‘We should never take for granted our veterans’

Master of Ceremonies David York speaks during the Memorial Day ceremony at Monroe Town Hall Sunday. Photo by Jan Larsen

MONROE, CT — Townspeople enthusiastically planned Monroe’s Memorial Day Parade after losing a year to the COVID-19 pandemic, only for Sunday’s steady rain to wash the event away.

Rather than the spectacle of floats, fire trucks and military vehicles heading north on Monroe Turnpike, along with veterans and community groups on the march, close to 100 people assembled in the Council Chambers of Monroe Town Hall for an indoor ceremony honoring the men and women who gave their lives fighting for our freedom.

First Selectman Ken Kellogg speaks during the Memorial Day ceremony in the Council Chambers of Monroe Town Hall Sunday. Photo by Jan Larsen

“Today’s weather did not exactly cooperate,” First Selectman Ken Kellogg said from the podium. “But today is a beautiful day. We’re together once again to honor the veterans who served our country for our freedoms.”

Kellogg noted how residents just lived through the most significant health crisis in recent history, when the government routinely made decisions on things such as when businesses could open, when people were allowed out of their homes, and how they could gather.

“We endured these sacrifices for the good reason of health and safety,” Kellogg said.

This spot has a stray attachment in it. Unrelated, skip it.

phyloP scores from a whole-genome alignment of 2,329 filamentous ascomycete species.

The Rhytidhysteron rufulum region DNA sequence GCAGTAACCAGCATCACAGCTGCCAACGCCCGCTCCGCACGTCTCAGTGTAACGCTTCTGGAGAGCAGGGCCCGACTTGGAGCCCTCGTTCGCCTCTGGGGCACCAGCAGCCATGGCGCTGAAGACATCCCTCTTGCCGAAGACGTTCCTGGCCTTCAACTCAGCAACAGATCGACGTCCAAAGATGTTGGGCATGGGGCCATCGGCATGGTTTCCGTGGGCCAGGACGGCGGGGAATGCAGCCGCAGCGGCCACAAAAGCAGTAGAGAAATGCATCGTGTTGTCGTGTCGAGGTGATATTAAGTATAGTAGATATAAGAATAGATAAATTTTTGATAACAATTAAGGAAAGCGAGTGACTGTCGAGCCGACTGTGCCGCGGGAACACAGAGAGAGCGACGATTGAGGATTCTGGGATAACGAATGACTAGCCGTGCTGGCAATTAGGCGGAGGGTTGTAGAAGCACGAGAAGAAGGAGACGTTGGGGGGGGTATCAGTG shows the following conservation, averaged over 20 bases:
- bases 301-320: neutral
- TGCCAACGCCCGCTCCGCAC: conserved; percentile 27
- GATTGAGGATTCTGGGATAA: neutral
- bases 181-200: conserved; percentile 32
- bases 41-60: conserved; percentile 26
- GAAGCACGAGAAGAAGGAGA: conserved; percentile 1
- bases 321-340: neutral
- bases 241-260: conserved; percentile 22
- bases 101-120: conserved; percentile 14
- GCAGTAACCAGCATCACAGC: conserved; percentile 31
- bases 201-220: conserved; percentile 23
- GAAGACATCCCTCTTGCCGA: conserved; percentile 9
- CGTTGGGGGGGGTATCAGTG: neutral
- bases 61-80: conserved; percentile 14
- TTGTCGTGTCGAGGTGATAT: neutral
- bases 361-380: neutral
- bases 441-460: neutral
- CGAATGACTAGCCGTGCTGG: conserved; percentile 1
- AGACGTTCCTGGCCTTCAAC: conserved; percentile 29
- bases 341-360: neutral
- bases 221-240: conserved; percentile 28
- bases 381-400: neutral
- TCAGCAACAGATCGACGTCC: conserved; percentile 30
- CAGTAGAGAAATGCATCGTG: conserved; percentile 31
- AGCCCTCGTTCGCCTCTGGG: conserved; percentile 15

Then he asked the audience to think of the places in the world where the freedoms Americans hold dear do not exist at all.

The first selectman expressed “enormous gratitude” to all our veterans. “All of you, on behalf of Monroe, I salute you and I thank you,” Kellogg said.

U.S. Sen. Richard Blumenthal, D-Connecticut, and State Rep. Tony Scott, R-112th, also spoke during Sunday’s ceremony.

Blumenthal said it was a “little bit of a smaller crowd, but there is a feeling of warmth and intimacy in this gathering that is very special.”

U.S. Sen. Richard Blumenthal, D- Connecticut, speaks during Sunday’s Memorial Day ceremony in the Council Chambers of Monroe Town Hall. Photo by Jan Larsen

“I was looking at the line of march on your program and … in my mind’s eye I could see them marching past the viewing stand with all of the color and spirit — children, veterans,” Blumenthal said. “It’s such a wonderful parade and it gives us something to look forward to next year, just as last year we looked forward to being together again.”

“The first selectman is absolutely right, the freedom that we feel today, I find really just exhilarating,” he continued. “Even though we are indoors, not having to wear a mask, not having to socially distance, not having to feel constrained and fearful about what the future will bring, I think it says something very profound about our country: that we are resilient. That we come together at times of crisis.”

Blumenthal said those freedoms would be impossible without our veterans.

“We should never take for granted our veterans and, as much as we honor them today in word and rhetoric, we should also honor them in deed and action,” he said.

Blumenthal, who serves on the Senate’s Veterans Affairs and Armed Services committees, touted efforts to improve educational opportunities by expanding the G.I. Bill and of opportunities to provide better health care for veterans.

The senator said the veterans hospital in West Haven is a world class facility, but the building dates back to the 1950s and should be replaced.

“All these tangible ways. Our veterans deserve and need those benefits. Not as a handout, they’ve earned them. They deserve them,” Blumenthal said. “On this day, I always feel it is a time to recommit ourselves to our veterans in the memory of the fallen.”